January 25, 2012
Opinion: Time to rethink how we relate to Christians
Jews are known for their intellect, and for legitimate reasons. The number of Jewish recipients of Nobel Prizes, for example, is wildly disproportionate to the Jewish proportion of the world’s population. Jews make up about one-fifth of 1 percent of the world’s population, yet they have received about 20 percent of the Nobel Prizes for chemistry, 41 percent for economics, 26 percent for physics and 27 percent for medicine. In other words, Jews are about 125 times overrepresented among recipients of Nobel Prizes in the natural sciences. Jews likewise make up a disproportionate number of students enrolled in elite American universities.
If as a people Jews were as wise — make that even half as wise — as we are individually intelligent, we would have far fewer problems than we do.
But, alas, we are not.
One glaring example is Jews’ attitudes toward Christianity. Though, as Rambam pointed out almost a thousand years ago, Christianity carried knowledge of God to the world, and though tens of millions of Christians are the Jews’ best friends today, Jews fear Christians and Christianity as if we were living in medieval — that is, anti-Semitic Christian — Europe.
So much so, that fear of, hostility to, Christianity is perhaps the only thing that the Jewish left and the Jewish far right agree on.
An example of this is the fear of Christian missionaries that pervades Jewish life — a fear that is out of all proportion to its reality.
It is one reason some Jews do not attend any of the pro-Jewish and pro-Israel events sponsored by organizations such as Christians United for Israel (CUFI). I have spoken at about a dozen CUFI events around America and have met Christians who can only be described as chasidei umot ha’olam, “righteous Gentiles.” There are many campuses in America on which the Christians are more proactive on behalf of Israel and in fighting anti-Israel leftists and Islamists than are the Jewish groups.
I am happy to report that more and more Jews attend CUFI and other pro-Israel Christian organizations’ events than ever before. Nevertheless, while one increasingly meets Jewish federation heads and Orthodox and Conservative rabbis at these events, one rarely encounters a Reform rabbi at any of them. (One prominent exception is Stephen S. Wise Temple, which invited Pastor John Hagee, the founder of CUFI, to speak.)
The Reform movement has issued statements opposing Jews attending CUFI events because these pro-Israel Christians often hold conservative positions that the Reform movement opposes — a sad example of placing leftist social positions above Israel’s security. Despite the fact that Israel is under existential threats to its very life, and despite the fact that Jews have fewer and fewer allies, the Reform movement opposes helping the most pro-Israel and pro-Jewish parts of the American population because, to cite one example, these Christians think marriage should continue to be defined as between a man and woman.
And on the religious right, there are rabbis and other Jews who refuse to attend such events because they are certain that these groups have a stealth agenda — to convert Jews to Christianity (despite CUFI’s explicit vow that it is non-conversionary).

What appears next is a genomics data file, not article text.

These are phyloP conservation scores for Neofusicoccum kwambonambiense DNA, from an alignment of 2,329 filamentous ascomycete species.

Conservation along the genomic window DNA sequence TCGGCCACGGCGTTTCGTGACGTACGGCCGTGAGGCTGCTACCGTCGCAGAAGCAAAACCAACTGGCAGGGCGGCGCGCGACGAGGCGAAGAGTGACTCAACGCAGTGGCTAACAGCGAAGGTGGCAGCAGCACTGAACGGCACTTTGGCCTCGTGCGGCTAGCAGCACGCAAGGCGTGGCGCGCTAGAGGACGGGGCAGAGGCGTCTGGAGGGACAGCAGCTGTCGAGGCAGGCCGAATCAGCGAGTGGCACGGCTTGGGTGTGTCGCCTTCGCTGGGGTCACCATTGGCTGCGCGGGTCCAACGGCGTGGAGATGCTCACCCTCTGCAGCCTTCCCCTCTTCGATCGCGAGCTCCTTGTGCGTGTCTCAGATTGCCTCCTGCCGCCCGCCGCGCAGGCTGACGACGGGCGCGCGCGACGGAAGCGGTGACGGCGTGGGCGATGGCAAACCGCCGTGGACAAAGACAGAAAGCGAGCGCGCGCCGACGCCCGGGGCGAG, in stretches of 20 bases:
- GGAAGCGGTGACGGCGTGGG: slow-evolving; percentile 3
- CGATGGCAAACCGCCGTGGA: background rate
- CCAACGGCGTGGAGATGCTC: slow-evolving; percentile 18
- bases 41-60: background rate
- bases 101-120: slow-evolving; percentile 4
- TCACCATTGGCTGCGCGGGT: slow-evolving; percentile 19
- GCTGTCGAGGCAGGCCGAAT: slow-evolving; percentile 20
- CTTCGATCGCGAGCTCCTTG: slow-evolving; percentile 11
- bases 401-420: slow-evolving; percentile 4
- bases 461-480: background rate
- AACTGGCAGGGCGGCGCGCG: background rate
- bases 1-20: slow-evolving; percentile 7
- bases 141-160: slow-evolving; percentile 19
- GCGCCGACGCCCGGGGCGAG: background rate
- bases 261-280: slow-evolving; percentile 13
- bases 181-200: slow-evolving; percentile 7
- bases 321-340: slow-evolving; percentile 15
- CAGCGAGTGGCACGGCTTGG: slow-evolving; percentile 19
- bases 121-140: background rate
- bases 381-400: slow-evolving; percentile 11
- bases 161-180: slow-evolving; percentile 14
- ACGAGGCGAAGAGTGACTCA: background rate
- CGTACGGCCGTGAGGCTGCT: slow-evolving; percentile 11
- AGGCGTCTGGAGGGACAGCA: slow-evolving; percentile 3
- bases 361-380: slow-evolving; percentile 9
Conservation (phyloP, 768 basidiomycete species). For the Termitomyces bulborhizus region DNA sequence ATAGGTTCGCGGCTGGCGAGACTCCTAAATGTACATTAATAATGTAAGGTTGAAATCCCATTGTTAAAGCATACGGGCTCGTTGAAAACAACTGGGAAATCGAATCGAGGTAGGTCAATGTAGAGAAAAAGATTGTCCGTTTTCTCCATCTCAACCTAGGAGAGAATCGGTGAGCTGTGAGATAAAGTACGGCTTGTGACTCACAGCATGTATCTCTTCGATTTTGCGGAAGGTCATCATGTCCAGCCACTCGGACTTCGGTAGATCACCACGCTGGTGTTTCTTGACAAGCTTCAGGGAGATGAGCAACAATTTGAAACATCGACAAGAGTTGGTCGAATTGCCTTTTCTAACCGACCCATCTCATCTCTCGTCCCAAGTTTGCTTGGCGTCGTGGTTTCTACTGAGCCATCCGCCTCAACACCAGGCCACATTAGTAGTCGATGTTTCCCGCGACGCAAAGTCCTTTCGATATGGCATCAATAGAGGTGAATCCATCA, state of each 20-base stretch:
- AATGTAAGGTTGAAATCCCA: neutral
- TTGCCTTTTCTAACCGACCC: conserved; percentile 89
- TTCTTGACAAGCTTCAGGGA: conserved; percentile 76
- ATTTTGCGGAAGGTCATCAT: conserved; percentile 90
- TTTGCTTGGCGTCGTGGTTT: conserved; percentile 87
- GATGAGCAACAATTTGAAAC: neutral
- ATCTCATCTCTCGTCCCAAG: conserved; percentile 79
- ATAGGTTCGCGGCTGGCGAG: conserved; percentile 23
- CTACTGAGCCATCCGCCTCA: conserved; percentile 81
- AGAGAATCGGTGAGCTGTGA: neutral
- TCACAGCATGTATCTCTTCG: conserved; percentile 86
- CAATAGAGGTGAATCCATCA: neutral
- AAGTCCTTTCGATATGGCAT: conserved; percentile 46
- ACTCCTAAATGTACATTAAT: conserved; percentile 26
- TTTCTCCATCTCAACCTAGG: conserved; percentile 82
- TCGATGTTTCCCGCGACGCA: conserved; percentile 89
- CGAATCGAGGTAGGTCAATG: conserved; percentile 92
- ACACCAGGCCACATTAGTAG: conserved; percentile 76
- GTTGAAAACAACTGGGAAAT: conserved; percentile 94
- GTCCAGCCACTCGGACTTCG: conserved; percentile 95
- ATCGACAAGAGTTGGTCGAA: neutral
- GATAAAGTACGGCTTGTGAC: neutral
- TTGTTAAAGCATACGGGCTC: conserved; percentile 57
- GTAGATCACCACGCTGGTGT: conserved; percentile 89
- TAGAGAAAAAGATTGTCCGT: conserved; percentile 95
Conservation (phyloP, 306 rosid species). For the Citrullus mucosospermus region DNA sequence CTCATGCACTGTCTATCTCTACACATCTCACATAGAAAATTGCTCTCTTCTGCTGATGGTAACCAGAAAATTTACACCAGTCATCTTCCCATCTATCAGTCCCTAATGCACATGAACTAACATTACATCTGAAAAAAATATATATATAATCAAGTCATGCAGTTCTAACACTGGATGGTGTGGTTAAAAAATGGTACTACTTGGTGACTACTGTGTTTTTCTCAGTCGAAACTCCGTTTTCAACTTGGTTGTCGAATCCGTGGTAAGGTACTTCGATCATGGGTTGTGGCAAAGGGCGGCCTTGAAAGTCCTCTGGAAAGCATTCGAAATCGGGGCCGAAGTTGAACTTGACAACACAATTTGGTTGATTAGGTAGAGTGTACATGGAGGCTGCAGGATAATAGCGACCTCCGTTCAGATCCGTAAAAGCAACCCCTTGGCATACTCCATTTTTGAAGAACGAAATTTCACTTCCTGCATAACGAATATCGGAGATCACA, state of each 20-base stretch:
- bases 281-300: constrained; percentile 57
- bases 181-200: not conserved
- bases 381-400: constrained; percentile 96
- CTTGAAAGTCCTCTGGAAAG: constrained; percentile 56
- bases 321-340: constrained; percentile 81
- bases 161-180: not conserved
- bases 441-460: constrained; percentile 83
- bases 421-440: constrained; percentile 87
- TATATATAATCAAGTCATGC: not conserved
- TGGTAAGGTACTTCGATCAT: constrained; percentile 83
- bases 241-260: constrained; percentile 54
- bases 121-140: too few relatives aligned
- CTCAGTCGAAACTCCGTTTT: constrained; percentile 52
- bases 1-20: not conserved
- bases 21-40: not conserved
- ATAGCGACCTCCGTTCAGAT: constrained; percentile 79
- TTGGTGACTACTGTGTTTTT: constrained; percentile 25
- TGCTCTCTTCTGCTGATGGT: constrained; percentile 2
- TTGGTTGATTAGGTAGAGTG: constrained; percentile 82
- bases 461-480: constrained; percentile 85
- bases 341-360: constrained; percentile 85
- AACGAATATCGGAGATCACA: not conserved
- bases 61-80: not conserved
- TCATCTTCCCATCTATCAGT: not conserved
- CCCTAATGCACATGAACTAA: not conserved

Many Orthodox rabbis and other Orthodox Jews now attend pro-Israel Christian events. At the last CUFI national convention in Washington, D.C., I saw one of the most revered Orthodox rabbis of this generation, Rabbi Shlomo Riskin, chief rabbi of Efrat. And of particular significance has been Rabbi Aryeh Scheinberg, Pastor Hagee’s close friend, rabbi of Orthodox Congregation Rodfei Sholom in San Antonio, Texas. Ordained by Yeshiva Rabbi Chaim Berlin, Rabbi Scheinberg has shown great courage and foresight in supporting CUFI.
But many Orthodox Jews still fear anything having to do with Christians including, perhaps even especially, Christians who devote their lives to helping Israel. The reason? Christians want to convert Jews to Christianity and those who work to help Jews are lulling naive Jews into lowering their guard. That is why there are Jews who have devoted their lives to, in their words, combating missionaries.
When I first began speaking in Jewish life 40 years ago, after almost every lecture some member of the audience asked about Jews for Jesus and how to counter their threat.
I have had the same response for 40 years: We should be far more concerned with Jews for Nothing than with Jews for Jesus. The number of Jews who convert to Christianity is infinitesimally small compared to the number of Jews we lose to apathy. Moreover, I am quite certain that there are far more young Jews joining anti-Israel left-wing groups than joining Jews for Jesus or converting to mainstream Christianity.
It’s time to get over Jewish preoccupation with Christianity as the enemy. The real enemy of Jewish identity is secularism. There are many wonderful secular Jews, but the children of most Jews who become irreligious do not retain a Jewish identity. Moreover, Europe is no longer Christian, it is secular, and it is no friend of the Jews. Religious America is the Jews’ best friend.
And, in any event, it is not up to Christians to keep Jews Jewish. It is up to us Jews, and if we can’t keep Jews Jewish (sometimes even in the Jewish state), that, not Christianity, is the problem.
Dennis Prager’s nationally syndicated radio talk show is heard in Los Angeles on KRLA (AM 870) 9 a.m. to noon. His latest project is the Internet-based Prager University (prageru.com).